The US is sending reinforcements to Saudi Arabia and UAE to protect what it believes to be its own assets, and put additional pressure on Iran, increasing the risk of a sudden and devastating regional war, analysts told RT.
The Persian Gulf is a powder keg, and any aggressive action by the Saudis or any other regional player “could trigger some sort of conflict that draws the US in” – but Americans are unlikely to fall in line with yet another war, especially to defend such a repugnant ally, Colin Cavell, associate professor of political science at Bluefield State College, told RT.
Washington is putting itself in a “very tenuous situation” and even though it will likely try to sell potential war with the usual line that they’re “fighting for freedom and democracy,” Cavell warned “there’s a pretty widespread feeling among US troops that that’s not the case.”
The US is trying to protect what it considers to be their oil, their strategic lifeline.
The embarrassing attack that crippled Saudi oil production has once again proved that Riyadh is extremely dependent on the US militarily, be it arms supplies, training or operational support, Richard Becker of the US anti-war and social justice ANSWER coalition told RT.
“The Saudi military has bought hundreds of billions of dollars in weaponry from US manufacturers,” Becker explained. “It is clear that the Saudi military is not a strong military and it very much needs the US there.”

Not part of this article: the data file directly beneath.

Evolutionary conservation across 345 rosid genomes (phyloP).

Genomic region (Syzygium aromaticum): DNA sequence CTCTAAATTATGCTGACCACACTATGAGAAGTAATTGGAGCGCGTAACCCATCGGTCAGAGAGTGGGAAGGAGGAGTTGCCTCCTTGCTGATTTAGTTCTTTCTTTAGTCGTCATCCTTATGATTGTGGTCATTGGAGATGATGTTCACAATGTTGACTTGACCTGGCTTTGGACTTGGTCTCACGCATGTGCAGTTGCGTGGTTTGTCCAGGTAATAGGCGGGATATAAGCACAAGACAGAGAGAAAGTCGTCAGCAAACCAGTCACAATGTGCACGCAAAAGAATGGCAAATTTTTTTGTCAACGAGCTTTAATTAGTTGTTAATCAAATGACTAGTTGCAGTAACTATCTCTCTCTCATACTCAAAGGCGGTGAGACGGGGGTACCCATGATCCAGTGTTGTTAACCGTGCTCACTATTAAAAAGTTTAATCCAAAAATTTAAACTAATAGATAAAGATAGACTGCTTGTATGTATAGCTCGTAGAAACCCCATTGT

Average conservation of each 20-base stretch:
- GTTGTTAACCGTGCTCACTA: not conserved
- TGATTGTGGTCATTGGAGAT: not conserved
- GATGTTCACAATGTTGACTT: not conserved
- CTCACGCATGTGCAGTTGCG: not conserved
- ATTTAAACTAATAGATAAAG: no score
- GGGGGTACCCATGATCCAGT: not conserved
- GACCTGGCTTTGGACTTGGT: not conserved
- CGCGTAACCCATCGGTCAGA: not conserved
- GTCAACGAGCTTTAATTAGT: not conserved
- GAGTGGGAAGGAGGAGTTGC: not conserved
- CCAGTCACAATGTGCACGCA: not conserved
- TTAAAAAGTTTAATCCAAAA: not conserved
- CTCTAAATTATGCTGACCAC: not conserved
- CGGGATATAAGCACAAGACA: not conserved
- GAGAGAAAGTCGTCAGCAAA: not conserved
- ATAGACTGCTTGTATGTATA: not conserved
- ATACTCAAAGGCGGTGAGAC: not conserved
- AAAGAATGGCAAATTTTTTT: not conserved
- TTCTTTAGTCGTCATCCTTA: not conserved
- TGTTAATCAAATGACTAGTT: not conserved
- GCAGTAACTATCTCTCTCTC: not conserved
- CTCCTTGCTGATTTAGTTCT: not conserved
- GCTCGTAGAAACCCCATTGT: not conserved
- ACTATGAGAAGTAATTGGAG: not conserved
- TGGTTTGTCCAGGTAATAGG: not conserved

That’s an essential part of the relationship between the US and Saudi Arabia.
With Iran, which is realistically no match to the US militarily, already surrounded by dozens of bases and other assets, including submarines and aircraft carriers, another handful of troops makes little difference, but nevertheless escalates the crisis, Becker believes.
That’s the real provocation, they are not there to defend the US from Iran… They are a form of pressure and control over Iran.
And the argument that sending American troops to Saudi Arabia will somehow help bring Iran to the negotiating table, as Defense Secretary Mark Esper claimed was one of the aims of the deployment announced on Friday, is “almost laughable,” Becker says.
What kind of enticement is there to enter negotiations if the other party has [unilaterally] broken what was in fact a treaty among six countries and Iran
“The negotiating table is with the JCPOA plus five…for Iran to agree to some separate negotiation based upon intimidation and bullying by the US is illogical,” Cavell added.
Trump can huff and he can puff but he’s not going to blow the Iranian house down.
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